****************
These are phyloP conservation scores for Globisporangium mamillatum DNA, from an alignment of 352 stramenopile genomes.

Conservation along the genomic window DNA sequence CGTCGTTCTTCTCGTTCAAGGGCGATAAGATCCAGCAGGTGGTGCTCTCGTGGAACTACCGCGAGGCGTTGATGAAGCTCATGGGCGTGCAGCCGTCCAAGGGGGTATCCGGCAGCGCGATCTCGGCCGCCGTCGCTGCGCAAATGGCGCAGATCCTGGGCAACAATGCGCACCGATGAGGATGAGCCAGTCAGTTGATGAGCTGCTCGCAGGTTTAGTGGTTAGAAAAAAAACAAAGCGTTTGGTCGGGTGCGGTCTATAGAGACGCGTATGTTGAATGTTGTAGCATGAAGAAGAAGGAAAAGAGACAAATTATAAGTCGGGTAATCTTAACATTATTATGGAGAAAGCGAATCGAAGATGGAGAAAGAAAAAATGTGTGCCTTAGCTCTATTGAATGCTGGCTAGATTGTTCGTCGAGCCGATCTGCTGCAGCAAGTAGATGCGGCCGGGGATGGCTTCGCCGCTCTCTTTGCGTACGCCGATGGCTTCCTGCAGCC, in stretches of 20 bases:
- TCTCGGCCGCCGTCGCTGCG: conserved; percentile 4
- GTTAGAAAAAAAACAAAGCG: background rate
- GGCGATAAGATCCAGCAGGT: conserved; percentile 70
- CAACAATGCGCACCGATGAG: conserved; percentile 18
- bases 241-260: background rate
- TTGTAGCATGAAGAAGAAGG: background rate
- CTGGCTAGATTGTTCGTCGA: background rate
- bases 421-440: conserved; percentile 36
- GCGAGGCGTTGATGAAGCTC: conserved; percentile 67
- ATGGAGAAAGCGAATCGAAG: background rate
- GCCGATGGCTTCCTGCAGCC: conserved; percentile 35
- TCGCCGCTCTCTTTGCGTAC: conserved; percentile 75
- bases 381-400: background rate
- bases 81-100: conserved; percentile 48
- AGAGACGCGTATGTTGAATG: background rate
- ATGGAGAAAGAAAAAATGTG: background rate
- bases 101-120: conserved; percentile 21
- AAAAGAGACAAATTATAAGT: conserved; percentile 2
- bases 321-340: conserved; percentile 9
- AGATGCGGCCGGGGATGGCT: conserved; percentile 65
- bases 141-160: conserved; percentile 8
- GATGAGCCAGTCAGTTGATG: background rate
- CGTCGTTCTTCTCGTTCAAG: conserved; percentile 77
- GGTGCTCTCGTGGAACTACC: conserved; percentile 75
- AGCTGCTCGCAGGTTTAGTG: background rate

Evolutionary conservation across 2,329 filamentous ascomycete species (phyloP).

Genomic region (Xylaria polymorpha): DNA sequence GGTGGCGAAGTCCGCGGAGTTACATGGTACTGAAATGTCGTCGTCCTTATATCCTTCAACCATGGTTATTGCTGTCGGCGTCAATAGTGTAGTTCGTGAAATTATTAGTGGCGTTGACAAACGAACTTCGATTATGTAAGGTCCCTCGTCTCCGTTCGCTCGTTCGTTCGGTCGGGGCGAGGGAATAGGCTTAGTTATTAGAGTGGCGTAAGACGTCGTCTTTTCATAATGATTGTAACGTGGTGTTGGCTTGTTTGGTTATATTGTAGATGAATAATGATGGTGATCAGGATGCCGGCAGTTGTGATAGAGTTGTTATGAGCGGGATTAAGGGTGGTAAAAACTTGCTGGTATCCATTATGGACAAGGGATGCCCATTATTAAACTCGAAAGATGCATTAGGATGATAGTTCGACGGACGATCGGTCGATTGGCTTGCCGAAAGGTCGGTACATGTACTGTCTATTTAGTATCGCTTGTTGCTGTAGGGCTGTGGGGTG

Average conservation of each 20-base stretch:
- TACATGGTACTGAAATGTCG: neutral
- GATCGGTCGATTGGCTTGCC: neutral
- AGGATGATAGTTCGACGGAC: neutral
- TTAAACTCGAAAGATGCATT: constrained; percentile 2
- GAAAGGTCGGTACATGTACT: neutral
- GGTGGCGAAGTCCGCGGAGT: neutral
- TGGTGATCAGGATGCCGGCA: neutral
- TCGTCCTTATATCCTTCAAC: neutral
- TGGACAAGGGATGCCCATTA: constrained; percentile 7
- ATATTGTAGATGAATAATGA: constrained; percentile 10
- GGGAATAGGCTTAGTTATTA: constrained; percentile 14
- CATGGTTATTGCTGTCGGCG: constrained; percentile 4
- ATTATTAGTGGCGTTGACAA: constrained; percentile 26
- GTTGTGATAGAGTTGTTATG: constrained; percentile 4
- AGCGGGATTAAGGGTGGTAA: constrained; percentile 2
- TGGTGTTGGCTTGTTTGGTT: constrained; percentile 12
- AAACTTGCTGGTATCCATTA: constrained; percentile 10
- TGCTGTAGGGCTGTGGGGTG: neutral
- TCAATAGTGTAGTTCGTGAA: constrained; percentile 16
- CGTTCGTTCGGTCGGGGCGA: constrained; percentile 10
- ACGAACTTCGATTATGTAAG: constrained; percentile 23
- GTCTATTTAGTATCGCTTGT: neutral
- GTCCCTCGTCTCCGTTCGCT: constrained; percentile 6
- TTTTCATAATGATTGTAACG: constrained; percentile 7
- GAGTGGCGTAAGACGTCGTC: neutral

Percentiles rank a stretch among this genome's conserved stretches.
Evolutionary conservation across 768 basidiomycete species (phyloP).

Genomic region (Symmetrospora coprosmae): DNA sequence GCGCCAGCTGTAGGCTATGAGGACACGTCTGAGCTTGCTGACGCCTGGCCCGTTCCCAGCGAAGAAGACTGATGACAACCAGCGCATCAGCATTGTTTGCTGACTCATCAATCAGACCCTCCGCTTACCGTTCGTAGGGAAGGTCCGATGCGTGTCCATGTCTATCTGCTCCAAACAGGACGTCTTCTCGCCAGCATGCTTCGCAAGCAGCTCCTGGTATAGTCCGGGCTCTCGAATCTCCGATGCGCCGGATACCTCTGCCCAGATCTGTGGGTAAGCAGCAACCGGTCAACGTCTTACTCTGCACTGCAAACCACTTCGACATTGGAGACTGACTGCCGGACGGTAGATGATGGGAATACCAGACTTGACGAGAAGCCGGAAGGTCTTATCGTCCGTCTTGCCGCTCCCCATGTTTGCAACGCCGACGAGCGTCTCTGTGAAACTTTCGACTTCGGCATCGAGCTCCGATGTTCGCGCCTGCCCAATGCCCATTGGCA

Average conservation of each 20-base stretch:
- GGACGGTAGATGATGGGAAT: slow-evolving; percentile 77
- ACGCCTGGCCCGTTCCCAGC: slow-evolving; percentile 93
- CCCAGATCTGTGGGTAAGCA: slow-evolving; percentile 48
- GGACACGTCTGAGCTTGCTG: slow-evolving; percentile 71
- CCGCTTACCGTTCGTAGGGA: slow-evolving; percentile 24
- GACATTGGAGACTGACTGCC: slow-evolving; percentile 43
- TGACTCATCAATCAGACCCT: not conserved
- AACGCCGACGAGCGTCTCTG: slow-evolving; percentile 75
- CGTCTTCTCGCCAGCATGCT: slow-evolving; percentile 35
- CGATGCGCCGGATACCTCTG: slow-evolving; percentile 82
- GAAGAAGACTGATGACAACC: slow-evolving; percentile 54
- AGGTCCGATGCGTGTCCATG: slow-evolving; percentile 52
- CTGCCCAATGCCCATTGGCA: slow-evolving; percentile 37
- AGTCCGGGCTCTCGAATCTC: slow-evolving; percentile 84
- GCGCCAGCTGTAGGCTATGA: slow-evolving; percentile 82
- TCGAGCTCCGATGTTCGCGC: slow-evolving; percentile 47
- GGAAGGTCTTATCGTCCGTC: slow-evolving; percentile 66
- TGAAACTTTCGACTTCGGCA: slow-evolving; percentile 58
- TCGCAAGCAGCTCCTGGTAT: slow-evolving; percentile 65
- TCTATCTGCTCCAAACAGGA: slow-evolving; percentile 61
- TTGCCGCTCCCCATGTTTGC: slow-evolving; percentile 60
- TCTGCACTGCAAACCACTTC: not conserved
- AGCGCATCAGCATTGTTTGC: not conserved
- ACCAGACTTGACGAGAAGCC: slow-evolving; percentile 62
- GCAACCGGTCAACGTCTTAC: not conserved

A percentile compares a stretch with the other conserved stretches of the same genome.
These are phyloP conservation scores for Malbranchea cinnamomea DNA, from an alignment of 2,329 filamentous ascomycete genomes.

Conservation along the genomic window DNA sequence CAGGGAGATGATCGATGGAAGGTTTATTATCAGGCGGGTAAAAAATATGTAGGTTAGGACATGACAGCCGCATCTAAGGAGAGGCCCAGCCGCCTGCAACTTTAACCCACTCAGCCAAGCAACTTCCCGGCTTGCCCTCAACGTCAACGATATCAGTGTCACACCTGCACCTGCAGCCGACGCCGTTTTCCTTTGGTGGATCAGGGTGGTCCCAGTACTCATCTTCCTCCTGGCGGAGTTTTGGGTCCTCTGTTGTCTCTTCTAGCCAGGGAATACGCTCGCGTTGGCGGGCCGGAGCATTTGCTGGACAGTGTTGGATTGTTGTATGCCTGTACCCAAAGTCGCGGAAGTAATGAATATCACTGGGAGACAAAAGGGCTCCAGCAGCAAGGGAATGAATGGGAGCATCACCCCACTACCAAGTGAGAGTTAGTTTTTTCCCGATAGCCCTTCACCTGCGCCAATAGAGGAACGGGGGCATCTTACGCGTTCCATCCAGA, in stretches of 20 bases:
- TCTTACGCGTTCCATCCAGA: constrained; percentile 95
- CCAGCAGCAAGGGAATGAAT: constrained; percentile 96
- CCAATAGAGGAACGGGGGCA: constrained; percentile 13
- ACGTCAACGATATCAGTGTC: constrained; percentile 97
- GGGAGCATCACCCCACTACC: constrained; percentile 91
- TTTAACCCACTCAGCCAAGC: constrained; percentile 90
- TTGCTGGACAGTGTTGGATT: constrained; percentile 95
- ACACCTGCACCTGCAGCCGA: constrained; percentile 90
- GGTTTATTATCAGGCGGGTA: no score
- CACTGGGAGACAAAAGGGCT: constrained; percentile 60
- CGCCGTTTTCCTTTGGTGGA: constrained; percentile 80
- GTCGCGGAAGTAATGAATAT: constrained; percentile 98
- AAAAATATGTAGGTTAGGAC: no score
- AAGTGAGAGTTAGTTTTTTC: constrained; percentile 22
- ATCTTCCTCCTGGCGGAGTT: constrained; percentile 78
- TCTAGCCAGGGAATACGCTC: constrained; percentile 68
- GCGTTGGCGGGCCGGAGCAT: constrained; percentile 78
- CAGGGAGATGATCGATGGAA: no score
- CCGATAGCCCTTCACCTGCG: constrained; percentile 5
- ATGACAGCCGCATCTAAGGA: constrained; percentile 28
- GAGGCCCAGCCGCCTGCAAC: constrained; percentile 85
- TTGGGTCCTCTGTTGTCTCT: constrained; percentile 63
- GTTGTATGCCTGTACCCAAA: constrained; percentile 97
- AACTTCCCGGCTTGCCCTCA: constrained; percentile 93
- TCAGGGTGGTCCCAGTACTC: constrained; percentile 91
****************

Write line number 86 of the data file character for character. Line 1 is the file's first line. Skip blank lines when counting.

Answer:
These are phyloP conservation scores for Malbranchea cinnamomea DNA, from an alignment of 2,329 filamentous ascomycete genomes.